Cotton is a highly important natural fibre that has been produced for over 5,000 years in the Asian and American continents. Some of the global key fibre producing countries include the United States, India, Pakistan, Turkey, Brazil, China, among others. The following discussion analyzes the steps of fibre production process that handles cotton sourcing.
Step 1: Fibre production – Textile is made from fibre material that is arranged in various ways to create durable, desired strength, texture, and appearance. Fibre sources can be acquired from naturally occurring with the exception of silk, plant fibre whereby they consist cellulosic material derived from cotton, bamboo, linen, or hemp and extracted to cellulose. Cotton entails the most common plant used as a source of fibre (Uddin, 2019). Therefore, cultivation of cotton resource is the most used source. Animal fibres consist of protein including wool and silk. Moreover, there are man-made fibre such as lyocell or viscose (rayon) that is based on cellulosic raw materials acquired from wood pulp. This requires use of enormous amounts of chemicals to create new fibre spun. Furthermore, synthetic fibre that is sourced from monomers acquired from fossil oil feedstocks.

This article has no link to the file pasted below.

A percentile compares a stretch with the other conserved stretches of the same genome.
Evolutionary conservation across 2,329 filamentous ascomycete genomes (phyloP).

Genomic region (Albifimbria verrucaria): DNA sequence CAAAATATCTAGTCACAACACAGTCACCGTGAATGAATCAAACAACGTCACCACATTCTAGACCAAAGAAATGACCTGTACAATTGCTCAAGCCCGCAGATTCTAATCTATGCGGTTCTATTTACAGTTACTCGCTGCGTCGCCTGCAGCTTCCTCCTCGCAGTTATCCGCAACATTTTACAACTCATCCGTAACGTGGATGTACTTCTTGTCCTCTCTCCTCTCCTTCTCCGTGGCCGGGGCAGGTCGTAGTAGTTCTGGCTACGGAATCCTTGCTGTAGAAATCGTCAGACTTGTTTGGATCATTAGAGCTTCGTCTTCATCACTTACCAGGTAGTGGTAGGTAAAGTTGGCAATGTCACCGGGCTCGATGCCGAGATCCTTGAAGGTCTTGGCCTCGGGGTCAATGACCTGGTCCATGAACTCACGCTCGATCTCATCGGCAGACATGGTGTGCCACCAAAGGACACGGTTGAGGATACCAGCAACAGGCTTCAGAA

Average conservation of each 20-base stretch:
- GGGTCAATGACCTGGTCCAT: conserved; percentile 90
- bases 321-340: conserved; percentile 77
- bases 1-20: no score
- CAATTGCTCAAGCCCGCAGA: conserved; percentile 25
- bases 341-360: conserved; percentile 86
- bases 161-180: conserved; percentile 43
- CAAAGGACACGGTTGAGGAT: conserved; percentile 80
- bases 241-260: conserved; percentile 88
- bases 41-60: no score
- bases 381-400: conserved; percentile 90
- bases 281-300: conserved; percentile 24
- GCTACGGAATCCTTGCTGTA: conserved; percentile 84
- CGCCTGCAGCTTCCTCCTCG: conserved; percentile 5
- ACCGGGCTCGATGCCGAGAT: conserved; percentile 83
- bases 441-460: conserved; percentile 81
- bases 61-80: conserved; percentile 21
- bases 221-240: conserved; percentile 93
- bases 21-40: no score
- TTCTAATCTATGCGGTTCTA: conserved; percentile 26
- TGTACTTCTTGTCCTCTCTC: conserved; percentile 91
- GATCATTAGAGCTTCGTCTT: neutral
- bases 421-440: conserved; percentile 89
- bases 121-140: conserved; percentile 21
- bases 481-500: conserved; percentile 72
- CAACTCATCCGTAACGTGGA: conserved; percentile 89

Step 2: Yarn production – Following the identification of the source of the fibre and its harvesting, spinning of the fibres into a yarn entails the next step. This is a mechanical step which is used to increase the strength of the fibre (Chemsec, n.d.).
Step 3: Fabric production – Textile manufacturers focus on the production of fabric which can be attained through various ways including knitting, weaving, as well as, non-woven fabrics. To maintain the quality and strength of the fabric knitting uses lubricants, weaving uses sizing chemicals, and non-woven fabric uses solvents, adhesives, and binders (Kozlowsi & Mackiewicz-Talarczyk, 2020).
Step 4: Pre-treatment – This can be carried out with any of the above steps; fabrics, yarns, or fabrics. The step involves the use of chemicals for washing with detergents and solvents, de-sizing using enzymes, scouring using detergents, solvents, and bases, bleaching and carbonizing that uses acids and bleaches (Dochia, Sirghie, Kozlowski & Roskwitalski, 2012).
Step 5: Dyeing, printing, and finishing – This entails the final step of the production of fibres into finished material that can be used in making of clothes and other garments. Use of chemicals at this stage is critical such as dyes, pigments, binders and polymeric resin, plasticisers, and detergents. This makes it ready for transportation, sales, and retail (Varghese & Mittal, 2018).